The Shepherds love how murky the rules are on this section and urge Mark to start the process. Soon enough, the veep is meeting with high ranking government officials in dark corners of fancy parties. If someone were to guess what emergency Illuminati meetings looked like, this would be it. As multiple people suggest over the episode and even earlier this season, the cabinet is already loyal to Mark at this point. Theoretically, this kind of cloak and dagger plotting should terrify Claire. But, she’s the one who secretly pushed everyone into this corner for her own designs.
Towards the end of “Chapter 70,” the rebellious cabinet has amassed in a White House conference room to sign the letter that would begin Claire’s impeachment proceedings. Mark has yet to arrive, but is on the way. Such a move in Claire’s own home would be brazen, but the president lulled everyone into false sense of security by refusing to exit the residence for nearly a month. All of these people were very confident Claire would never stumble out of her bedroom, let alone into their conspiracy cave.
Of course, Claire ruins all of their scheming fun. First, she convinces poor Kelsey that Mark colluded with Russia and murdered Tom Yates when he got too close to the “truth.” If Kelsey wants to avenge Tom’s death, she’s going to have to tell the exact story Claire has massaged into a believable, highly-incriminating-for-Mark tale, the president explains. It’s the feminist thing to do. Kelsey agrees.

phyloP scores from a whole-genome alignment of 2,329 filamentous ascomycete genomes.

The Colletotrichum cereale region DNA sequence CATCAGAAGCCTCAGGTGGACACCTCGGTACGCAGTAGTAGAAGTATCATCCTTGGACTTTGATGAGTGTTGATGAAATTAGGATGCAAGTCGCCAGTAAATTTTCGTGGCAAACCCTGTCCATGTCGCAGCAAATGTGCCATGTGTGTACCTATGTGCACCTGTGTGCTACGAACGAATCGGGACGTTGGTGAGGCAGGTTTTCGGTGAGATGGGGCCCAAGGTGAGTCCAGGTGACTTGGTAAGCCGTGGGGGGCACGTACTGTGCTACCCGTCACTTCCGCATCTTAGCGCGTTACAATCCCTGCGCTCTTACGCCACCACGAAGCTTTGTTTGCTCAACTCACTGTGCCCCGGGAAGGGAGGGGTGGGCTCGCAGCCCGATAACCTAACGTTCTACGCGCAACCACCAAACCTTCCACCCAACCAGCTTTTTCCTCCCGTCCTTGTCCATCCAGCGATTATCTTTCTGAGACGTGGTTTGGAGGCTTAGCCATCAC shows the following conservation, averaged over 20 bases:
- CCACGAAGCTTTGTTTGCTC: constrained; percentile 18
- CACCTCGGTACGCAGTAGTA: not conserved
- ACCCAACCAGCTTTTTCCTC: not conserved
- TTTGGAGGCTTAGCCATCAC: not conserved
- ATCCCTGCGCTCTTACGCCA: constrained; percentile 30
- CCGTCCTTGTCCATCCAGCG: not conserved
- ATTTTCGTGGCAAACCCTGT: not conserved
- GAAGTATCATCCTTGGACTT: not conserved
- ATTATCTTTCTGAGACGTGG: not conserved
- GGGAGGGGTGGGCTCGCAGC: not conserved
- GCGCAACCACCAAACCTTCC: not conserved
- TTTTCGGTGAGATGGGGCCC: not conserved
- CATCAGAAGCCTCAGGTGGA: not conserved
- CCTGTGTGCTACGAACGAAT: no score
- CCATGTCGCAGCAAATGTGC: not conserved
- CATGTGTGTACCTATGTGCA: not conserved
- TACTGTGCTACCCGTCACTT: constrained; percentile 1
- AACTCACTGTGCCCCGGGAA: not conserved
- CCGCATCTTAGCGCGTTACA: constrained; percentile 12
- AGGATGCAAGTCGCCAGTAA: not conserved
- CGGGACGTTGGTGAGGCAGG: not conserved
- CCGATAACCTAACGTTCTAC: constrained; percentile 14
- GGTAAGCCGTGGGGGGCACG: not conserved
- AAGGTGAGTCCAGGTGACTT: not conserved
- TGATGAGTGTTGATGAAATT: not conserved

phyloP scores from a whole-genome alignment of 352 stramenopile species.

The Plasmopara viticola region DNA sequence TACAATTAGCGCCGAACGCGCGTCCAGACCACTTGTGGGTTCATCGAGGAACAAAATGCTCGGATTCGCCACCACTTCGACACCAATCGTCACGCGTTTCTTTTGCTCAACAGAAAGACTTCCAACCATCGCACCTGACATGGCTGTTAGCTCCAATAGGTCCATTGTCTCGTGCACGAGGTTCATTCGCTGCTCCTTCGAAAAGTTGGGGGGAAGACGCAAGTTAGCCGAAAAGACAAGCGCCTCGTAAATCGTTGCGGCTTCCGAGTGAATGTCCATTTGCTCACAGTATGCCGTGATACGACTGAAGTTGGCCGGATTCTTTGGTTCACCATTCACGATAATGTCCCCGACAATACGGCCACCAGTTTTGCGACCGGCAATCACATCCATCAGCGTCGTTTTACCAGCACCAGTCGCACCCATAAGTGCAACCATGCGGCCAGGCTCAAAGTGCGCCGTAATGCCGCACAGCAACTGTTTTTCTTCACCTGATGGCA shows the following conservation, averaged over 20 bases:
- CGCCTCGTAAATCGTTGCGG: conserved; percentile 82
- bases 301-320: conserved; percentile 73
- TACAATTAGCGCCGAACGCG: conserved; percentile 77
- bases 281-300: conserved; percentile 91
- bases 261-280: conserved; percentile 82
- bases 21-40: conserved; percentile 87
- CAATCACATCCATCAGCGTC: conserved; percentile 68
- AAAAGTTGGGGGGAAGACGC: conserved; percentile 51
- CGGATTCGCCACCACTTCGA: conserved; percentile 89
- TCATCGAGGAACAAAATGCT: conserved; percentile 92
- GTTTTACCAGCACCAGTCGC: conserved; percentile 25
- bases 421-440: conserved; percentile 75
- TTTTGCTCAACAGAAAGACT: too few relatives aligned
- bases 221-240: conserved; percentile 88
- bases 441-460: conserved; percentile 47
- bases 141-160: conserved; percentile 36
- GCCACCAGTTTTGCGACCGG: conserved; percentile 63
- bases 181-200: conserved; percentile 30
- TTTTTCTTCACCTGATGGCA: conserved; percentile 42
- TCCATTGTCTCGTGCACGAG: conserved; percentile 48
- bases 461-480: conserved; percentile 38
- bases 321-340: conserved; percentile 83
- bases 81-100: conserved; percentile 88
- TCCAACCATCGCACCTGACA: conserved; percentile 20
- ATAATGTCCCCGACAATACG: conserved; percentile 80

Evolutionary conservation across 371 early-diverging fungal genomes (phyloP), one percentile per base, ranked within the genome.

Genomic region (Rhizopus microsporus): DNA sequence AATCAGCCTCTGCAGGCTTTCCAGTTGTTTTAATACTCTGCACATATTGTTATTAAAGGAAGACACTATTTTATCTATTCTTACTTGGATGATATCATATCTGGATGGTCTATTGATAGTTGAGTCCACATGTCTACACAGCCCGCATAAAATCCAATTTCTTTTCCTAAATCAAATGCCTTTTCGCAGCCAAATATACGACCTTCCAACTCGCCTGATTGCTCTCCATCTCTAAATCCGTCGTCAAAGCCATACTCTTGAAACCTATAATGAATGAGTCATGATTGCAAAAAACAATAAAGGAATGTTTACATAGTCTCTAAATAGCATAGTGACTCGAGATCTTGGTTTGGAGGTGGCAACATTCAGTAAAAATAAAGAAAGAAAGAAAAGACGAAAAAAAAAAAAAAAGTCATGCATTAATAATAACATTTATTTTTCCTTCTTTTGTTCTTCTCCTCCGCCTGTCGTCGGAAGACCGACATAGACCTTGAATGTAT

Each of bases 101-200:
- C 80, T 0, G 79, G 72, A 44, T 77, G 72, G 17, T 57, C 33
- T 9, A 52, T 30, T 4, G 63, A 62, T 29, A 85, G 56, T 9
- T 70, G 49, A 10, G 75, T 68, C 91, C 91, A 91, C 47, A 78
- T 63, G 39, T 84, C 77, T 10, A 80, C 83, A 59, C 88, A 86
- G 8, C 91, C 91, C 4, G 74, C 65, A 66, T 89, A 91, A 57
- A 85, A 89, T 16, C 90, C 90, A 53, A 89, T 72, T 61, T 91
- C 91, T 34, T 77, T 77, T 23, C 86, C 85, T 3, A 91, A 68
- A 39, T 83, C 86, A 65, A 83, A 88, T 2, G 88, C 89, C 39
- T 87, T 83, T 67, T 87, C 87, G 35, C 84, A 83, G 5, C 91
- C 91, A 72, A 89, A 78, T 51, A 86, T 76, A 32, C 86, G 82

Claire strides into the impeachment meeting, which is made up of about 98% old men, and cooly asks to see the letter they’re all planning to sign… and fires them. Goodnight and good luck, everyone!
Thanks to Claire’s tear-stained long con, Mark is now accused of collusion and murder, the entire disloyal cabinet has been removed, and no one is connecting Claire to the Shepherds.
Still, the Shepherds attempt to get their hooks back into Claire after the president tells Duncan to ask Annette “where he comes from.” The suggestion is that Duncan isn’t Annette’s biological son, or he’s the child of incest (Annette and Bill do seem especially friendly). The moment Annette learns of her old friend Claire’s motherhood-related betrayal, she plans her own: publicizing Claire’s abortion at 16 weeks of pregnancy. Annette even comes to the White House to gloat to Claire about her latest scheme and the fact Frank’s loose lips made it possible.
As usual, Claire still gets the last laugh. Annette can try to attack Claire how ever she wants in the press, because the president just pulled one of the biggest feminist coups in American political history. Claire’s new cabinet is 100% made of women — and they’re all different ages and colors. “I just wanted to see your face,” Claire tells a flabbergasted Annette before shutting the door in her face. That is what you call a mic drop.
Elsewhere in the Cards universe, Doug tracks down his psychiatrist and learns the truth of Frank’s will while Janine Skorsky (UnReal’s Constance Zimmer), one of the very few journalists who has avoided getting murdered over the years, digs deeper into the criminality of Duncan’s very criminal app.
The most dangerous card: Claire. Hale. She is the true Scammer-In-Chief here.